Aceh is not alone. Across Indonesia, dozens of local governments – given wide scope to enact their own laws under a decentralized system – have adopted Islamic regulations on dress and behavior. In parts of Central Java and South Sulawesi provinces, female civil servants are now obliged to wear headscarves or risk losing their jobs.
While the trend threatens to undermine Indonesia’s reputation for having a relaxed approach to Islam, it does not appear to have wide support. At national elections last year, the share of the vote won by Islamic parties plummeted.
In Aceh, many people say they abhor the stoning penalty – yet to be signed into law – although few will criticize it publicly for fear of being branded bad Muslims. But enforcers of a stricter approach to Islam appear to be gathering momentum. Public canings have been carried out, and earlier this month women were banned from wearing tight trousers in one district of Aceh.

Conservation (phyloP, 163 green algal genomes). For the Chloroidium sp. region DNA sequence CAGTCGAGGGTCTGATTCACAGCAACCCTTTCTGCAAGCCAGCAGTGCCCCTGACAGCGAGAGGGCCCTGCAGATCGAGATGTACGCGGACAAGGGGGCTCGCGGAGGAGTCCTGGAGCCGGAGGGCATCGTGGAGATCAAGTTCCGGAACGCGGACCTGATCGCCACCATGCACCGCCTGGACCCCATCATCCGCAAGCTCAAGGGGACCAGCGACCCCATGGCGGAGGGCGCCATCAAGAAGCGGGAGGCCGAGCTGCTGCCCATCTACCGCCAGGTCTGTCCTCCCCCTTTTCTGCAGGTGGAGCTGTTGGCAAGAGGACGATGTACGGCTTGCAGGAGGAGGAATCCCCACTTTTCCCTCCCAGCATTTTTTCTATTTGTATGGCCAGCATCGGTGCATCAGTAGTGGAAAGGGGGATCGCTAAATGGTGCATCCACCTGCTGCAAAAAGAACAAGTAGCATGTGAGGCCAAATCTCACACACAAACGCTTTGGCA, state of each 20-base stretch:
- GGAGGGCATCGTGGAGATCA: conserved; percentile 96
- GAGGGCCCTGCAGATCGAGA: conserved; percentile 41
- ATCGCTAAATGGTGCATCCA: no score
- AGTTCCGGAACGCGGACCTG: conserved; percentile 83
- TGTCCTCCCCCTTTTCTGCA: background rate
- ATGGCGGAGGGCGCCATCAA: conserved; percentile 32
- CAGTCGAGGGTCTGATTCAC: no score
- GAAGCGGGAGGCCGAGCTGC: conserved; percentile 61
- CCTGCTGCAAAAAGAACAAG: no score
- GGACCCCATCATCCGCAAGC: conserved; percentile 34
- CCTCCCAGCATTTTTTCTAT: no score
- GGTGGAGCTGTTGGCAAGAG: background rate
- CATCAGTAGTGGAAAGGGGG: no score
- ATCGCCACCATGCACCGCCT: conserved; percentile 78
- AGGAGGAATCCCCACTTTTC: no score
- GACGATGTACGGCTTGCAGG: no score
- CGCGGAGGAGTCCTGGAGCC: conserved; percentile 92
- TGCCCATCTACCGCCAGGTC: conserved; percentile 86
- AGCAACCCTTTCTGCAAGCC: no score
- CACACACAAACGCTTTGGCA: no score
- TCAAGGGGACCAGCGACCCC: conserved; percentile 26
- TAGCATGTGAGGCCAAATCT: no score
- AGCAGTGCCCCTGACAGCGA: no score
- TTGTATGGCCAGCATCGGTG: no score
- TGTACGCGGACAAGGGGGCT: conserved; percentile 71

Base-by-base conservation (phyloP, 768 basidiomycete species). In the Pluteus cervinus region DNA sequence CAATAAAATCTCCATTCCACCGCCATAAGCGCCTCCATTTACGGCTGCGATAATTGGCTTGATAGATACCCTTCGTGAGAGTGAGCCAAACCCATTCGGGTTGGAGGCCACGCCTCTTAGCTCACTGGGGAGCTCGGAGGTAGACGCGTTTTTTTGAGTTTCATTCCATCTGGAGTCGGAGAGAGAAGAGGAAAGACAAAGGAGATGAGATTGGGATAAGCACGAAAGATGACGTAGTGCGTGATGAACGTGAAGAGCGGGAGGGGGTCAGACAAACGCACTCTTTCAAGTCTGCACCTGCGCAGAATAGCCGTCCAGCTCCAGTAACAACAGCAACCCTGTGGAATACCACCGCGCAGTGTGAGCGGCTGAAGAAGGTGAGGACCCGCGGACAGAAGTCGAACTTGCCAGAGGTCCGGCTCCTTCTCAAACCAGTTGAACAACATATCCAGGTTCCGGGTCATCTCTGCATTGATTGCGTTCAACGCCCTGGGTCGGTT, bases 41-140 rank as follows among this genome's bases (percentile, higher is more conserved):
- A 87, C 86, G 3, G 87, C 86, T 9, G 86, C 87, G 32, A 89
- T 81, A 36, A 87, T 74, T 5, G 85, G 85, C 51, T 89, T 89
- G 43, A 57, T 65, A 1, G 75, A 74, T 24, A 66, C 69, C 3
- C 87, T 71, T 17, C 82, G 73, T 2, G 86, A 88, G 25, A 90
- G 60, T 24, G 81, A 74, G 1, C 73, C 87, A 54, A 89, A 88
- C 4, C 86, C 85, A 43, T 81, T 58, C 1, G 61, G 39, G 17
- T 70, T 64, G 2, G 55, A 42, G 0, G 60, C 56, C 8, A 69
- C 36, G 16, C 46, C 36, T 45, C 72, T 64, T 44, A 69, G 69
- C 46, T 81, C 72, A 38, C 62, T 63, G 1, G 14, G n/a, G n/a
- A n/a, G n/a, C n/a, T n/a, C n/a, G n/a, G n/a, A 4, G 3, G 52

In his dilapidated office in Banda Aceh, Iskandar applauds the crackdown. “In our religion, it’s forbidden to wear tight clothes, because they can show the body shape and arouse men’s desire,” he says. “It’s all about protecting women and increasing respect for them.”